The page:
I would certainly attribute this to the temperatures over the past year. I too have noticed a large amount of Red Admiral Butterflies in Southeaster Pennsylvania. I typically do not see them, especially this many. I had been noticing them everywhere, but didn't think to make a correlation. So it is certainly interesting that you are seeing the same several hundred miles North. I guess it's not just me.



posted on May, 3 2012 @ 09:16 PM
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You think the butterflies are bad? Wait for the mosquitos!

I kinda attribute it to this

Mystery Disease Forcing Bats to Extinction: White Nose Syndrome (WNS)
www.abovetopsecret.com...



posted on May, 3 2012 @ 09:19 PM
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I had a large group of 2 or 3 dozen take off about 3 days ago when I stepped outside my back door. They were all over a dirt path and tarp that was hanging over some firewood. I thought it was odd as I'd never seen so many butterflies in one place with nothing blooming immediately nearby. I do have dozens of azaleas and several large rhododendron plus many wildflowers in my yard though.

Maybe the Russian misread the markings, it says 2112 not 1881.


ETA - I live in central Virginia, Lynchburg area.
edit on 3-5-2012 by Asktheanimals because: (no reason given)



posted on May, 3 2012 @ 09:34 PM
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Saw plenty of them today. They were flying into the windows of my office. My curiosity got me outside to see what was making the noise and they were everywhere. They are very fast... My office is in Brewerton NY.



posted on May, 3 2012 @ 09:55 PM
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I'd like to think that an over-abundance is better than too few is it not? I'm always reading articles about how low a species population is, or how few of a species are left, etc.

There was another thread about recent pollen counts being high aswell, and there was some insinuation that it could be a type of primitive "survival mechanism" from the plants. I wonder if thius might could be something similar? I'm sure it's a stretch, but just a thouight



 
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posted on May, 4 2012 @ 01:25 PM
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Yep, got them everywhere! Wait till the veggies come on and their larvae will infest the cabage and brasicca's!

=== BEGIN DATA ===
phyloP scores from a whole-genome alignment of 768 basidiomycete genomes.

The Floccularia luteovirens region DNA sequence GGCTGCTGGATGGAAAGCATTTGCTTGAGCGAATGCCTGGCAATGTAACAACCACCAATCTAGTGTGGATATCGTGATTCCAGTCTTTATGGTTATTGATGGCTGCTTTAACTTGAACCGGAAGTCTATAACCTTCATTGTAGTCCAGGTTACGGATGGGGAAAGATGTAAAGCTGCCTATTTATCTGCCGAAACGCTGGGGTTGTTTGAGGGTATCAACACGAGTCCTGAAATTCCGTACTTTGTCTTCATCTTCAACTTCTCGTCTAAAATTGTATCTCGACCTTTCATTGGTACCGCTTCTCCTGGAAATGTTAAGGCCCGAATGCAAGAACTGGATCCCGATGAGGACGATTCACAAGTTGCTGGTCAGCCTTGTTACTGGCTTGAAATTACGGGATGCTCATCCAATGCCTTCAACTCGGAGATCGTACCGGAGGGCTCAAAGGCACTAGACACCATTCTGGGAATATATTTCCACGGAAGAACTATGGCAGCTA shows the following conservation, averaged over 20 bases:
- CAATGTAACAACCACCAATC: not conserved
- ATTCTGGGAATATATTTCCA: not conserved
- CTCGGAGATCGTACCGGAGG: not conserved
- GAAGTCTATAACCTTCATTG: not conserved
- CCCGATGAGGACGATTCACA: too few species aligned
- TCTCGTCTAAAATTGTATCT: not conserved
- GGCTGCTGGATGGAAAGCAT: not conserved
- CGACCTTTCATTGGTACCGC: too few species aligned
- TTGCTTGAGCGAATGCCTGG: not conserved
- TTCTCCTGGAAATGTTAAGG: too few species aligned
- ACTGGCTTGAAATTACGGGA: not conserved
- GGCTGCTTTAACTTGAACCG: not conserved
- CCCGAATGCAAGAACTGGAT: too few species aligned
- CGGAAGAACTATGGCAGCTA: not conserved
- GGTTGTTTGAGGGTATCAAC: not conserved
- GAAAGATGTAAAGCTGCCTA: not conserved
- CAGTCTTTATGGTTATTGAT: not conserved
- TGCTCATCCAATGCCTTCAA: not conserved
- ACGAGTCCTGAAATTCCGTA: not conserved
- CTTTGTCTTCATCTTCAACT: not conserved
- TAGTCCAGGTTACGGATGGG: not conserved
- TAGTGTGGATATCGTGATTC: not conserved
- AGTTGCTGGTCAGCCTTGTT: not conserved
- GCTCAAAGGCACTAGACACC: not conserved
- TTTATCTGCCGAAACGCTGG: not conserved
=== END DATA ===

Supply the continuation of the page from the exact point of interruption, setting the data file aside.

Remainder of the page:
2nd



posted on May, 4 2012 @ 01:34 PM
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I saw thousands. literally, yesterday.
Commented to everybody I spoke with and we were all in consensus with how abundant the butterflies were.
Central PA USA



posted on May, 4 2012 @ 08:50 PM
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I havent see any butterflies at all this year. It's too cold where I live.

Here's the origin of butterfly of doom


The Red Admiral is considered the favorite butterfly of author and amateur lepidopterist Vladimir Nabokov (1899 – 1977); it’s mentioned throughout his writings, taking a prominent role in the 1962 novel Pale Fire. When scholar Alfred Appel, Jr., asked why he was so fond of Vanessa atalanta, Nabokov replied: “Its coloring is quite splendid and I liked it very much in my youth. Great numbers of them migrated from Africa to Northern Russia, where it was called ‘The Butterfly of Doom’ because it first appeared in 1881, the year Tsar Alexander II was assassinated, and the markings on the underside of its two hind wings seem to read ’1881′. There is something interesting in the Red Admirable’s ability to travel so far.
..


Link



posted on May, 4 2012 @ 09:15 PM
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I also live in Upstate NY. While I don't think I witnessed the same numbers you did, it is very noticeable this week that their are far greater numbers of butterflies than I can ever remember in this area. It's been a bit of a buzz with others I know as well that everyone has noticed them.